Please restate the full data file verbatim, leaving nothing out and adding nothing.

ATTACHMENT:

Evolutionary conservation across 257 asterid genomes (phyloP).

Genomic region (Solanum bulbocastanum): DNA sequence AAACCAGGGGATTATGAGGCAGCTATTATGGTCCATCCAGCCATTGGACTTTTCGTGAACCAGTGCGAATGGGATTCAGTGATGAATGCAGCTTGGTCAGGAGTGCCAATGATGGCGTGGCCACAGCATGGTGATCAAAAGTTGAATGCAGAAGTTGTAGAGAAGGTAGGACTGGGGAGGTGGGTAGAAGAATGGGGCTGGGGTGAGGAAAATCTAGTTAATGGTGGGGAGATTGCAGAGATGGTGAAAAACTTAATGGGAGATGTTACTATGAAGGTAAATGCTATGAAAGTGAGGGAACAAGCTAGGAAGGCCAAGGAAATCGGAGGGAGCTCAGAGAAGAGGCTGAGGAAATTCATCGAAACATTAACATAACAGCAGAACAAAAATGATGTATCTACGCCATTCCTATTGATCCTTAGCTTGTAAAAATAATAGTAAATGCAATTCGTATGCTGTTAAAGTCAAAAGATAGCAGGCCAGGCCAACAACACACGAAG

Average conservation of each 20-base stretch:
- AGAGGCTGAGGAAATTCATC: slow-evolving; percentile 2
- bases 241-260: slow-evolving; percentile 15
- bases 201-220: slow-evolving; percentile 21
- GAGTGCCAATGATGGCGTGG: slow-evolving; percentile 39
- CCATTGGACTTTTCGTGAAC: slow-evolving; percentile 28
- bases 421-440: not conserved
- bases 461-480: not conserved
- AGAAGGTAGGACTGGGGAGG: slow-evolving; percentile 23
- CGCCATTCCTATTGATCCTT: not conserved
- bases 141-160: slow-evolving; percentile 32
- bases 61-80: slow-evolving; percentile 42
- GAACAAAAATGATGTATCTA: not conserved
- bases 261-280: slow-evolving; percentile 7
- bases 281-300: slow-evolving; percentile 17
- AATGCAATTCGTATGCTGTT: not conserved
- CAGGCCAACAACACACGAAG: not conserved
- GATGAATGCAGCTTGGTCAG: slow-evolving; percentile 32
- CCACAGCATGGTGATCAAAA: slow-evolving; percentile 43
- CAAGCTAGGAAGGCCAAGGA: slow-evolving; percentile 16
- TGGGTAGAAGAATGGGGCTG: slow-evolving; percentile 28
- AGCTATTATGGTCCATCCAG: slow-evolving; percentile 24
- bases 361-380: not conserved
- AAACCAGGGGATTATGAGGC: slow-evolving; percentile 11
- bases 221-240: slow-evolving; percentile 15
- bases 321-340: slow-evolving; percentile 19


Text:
Evolutionary conservation across 257 asterid genomes (phyloP).

Genomic region (Solanum bulbocastanum): DNA sequence AAACCAGGGGATTATGAGGCAGCTATTATGGTCCATCCAGCCATTGGACTTTTCGTGAACCAGTGCGAATGGGATTCAGTGATGAATGCAGCTTGGTCAGGAGTGCCAATGATGGCGTGGCCACAGCATGGTGATCAAAAGTTGAATGCAGAAGTTGTAGAGAAGGTAGGACTGGGGAGGTGGGTAGAAGAATGGGGCTGGGGTGAGGAAAATCTAGTTAATGGTGGGGAGATTGCAGAGATGGTGAAAAACTTAATGGGAGATGTTACTATGAAGGTAAATGCTATGAAAGTGAGGGAACAAGCTAGGAAGGCCAAGGAAATCGGAGGGAGCTCAGAGAAGAGGCTGAGGAAATTCATCGAAACATTAACATAACAGCAGAACAAAAATGATGTATCTACGCCATTCCTATTGATCCTTAGCTTGTAAAAATAATAGTAAATGCAATTCGTATGCTGTTAAAGTCAAAAGATAGCAGGCCAGGCCAACAACACACGAAG

Average conservation of each 20-base stretch:
- AGAGGCTGAGGAAATTCATC: slow-evolving; percentile 2
- bases 241-260: slow-evolving; percentile 15
- bases 201-220: slow-evolving; percentile 21
- GAGTGCCAATGATGGCGTGG: slow-evolving; percentile 39
- CCATTGGACTTTTCGTGAAC: slow-evolving; percentile 28
- bases 421-440: not conserved
- bases 461-480: not conserved
- AGAAGGTAGGACTGGGGAGG: slow-evolving; percentile 23
- CGCCATTCCTATTGATCCTT: not conserved
- bases 141-160: slow-evolving; percentile 32
- bases 61-80: slow-evolving; percentile 42
- GAACAAAAATGATGTATCTA: not conserved
- bases 261-280: slow-evolving; percentile 7
- bases 281-300: slow-evolving; percentile 17
- AATGCAATTCGTATGCTGTT: not conserved
- CAGGCCAACAACACACGAAG: not conserved
- GATGAATGCAGCTTGGTCAG: slow-evolving; percentile 32
- CCACAGCATGGTGATCAAAA: slow-evolving; percentile 43
- CAAGCTAGGAAGGCCAAGGA: slow-evolving; percentile 16
- TGGGTAGAAGAATGGGGCTG: slow-evolving; percentile 28
- AGCTATTATGGTCCATCCAG: slow-evolving; percentile 24
- bases 361-380: not conserved
- AAACCAGGGGATTATGAGGC: slow-evolving; percentile 11
- bases 221-240: slow-evolving; percentile 15
- bases 321-340: slow-evolving; percentile 19